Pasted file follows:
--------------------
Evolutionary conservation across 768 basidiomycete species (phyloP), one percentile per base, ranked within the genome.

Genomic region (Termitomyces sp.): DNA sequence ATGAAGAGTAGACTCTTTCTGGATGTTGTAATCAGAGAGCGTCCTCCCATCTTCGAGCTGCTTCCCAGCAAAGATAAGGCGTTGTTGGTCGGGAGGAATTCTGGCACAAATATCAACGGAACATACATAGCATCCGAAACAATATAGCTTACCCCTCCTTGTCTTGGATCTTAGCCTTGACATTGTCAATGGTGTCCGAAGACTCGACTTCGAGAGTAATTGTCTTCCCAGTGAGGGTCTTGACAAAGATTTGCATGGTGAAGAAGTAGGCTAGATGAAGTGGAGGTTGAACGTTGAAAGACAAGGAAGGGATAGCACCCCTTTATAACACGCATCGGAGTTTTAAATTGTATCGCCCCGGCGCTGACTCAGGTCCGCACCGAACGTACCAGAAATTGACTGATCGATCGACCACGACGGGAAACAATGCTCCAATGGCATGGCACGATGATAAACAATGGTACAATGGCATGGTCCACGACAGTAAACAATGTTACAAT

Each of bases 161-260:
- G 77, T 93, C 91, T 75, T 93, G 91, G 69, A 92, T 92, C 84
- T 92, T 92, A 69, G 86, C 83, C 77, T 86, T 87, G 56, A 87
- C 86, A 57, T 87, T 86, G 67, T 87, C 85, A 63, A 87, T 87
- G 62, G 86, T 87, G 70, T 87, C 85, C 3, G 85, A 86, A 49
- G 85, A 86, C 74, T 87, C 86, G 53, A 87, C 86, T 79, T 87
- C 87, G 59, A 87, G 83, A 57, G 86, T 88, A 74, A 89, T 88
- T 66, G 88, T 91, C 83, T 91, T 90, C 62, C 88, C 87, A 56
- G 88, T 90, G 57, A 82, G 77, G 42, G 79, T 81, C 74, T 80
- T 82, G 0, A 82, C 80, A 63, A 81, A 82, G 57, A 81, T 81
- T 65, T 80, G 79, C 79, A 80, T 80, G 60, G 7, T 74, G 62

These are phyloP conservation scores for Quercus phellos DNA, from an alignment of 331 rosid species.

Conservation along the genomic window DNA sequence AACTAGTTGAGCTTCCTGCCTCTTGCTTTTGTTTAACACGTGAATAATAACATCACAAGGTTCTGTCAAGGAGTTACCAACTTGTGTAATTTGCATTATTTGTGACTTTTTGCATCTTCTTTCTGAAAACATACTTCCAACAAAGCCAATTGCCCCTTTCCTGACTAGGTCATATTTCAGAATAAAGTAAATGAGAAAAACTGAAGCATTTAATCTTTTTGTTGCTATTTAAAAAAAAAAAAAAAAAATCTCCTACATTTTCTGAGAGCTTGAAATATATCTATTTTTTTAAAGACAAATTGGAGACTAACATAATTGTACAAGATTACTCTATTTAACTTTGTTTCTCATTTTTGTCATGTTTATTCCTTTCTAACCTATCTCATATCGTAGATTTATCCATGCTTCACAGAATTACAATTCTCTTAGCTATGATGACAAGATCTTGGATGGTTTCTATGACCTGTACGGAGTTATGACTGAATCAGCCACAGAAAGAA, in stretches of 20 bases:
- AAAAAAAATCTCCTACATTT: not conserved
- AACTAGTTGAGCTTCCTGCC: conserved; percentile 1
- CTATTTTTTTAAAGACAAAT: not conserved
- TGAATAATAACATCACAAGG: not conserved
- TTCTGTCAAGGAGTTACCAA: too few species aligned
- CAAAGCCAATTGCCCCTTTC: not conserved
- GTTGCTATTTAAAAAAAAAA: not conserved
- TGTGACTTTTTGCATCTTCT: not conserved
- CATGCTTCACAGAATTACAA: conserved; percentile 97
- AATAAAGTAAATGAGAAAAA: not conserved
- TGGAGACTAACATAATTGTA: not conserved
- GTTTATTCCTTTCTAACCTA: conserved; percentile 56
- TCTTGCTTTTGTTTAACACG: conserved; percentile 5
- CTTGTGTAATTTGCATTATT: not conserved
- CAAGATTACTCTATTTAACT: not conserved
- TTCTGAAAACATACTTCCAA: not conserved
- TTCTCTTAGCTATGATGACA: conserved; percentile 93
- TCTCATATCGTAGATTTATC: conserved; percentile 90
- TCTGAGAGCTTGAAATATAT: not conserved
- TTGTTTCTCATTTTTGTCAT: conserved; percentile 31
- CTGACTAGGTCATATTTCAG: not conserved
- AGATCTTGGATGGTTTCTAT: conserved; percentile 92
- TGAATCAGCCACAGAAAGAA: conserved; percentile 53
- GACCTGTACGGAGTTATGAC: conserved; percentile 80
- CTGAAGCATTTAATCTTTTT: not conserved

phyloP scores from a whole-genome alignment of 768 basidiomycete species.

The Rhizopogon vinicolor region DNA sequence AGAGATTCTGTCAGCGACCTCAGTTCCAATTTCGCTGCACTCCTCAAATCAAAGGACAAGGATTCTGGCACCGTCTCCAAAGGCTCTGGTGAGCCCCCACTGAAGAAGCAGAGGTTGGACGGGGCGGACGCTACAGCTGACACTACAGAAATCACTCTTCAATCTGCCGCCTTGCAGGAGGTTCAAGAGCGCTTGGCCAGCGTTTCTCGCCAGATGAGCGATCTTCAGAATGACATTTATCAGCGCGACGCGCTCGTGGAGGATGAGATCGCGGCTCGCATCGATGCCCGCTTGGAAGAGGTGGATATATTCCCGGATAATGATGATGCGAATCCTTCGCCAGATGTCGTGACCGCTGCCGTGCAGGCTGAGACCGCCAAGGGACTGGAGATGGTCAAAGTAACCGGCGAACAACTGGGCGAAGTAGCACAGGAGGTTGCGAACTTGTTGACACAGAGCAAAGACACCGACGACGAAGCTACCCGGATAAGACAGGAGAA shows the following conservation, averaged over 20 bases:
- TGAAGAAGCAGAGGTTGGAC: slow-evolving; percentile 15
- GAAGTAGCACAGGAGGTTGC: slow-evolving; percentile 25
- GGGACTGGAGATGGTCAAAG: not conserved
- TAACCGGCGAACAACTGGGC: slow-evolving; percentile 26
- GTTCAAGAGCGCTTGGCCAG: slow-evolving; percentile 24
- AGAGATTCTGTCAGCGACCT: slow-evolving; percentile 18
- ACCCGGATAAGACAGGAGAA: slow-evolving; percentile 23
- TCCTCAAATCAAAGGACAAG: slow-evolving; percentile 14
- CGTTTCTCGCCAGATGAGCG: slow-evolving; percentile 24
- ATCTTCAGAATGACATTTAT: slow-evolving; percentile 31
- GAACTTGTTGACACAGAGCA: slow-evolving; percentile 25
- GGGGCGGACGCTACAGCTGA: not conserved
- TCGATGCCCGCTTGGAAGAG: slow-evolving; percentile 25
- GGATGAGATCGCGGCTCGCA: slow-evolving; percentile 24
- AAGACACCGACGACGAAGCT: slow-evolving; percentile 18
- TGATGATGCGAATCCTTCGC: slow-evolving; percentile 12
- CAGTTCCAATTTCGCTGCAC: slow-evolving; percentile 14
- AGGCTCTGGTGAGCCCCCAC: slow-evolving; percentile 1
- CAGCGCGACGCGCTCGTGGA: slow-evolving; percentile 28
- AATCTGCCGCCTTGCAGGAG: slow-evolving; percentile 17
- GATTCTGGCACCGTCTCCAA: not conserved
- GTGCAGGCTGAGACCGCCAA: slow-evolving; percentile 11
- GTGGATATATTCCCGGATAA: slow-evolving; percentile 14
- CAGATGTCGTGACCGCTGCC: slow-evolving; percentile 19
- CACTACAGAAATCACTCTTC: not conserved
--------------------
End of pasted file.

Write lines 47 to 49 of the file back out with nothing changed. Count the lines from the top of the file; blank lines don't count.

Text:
- GTTCAAGAGCGCTTGGCCAG: slow-evolving; percentile 24
- AGAGATTCTGTCAGCGACCT: slow-evolving; percentile 18
- ACCCGGATAAGACAGGAGAA: slow-evolving; percentile 23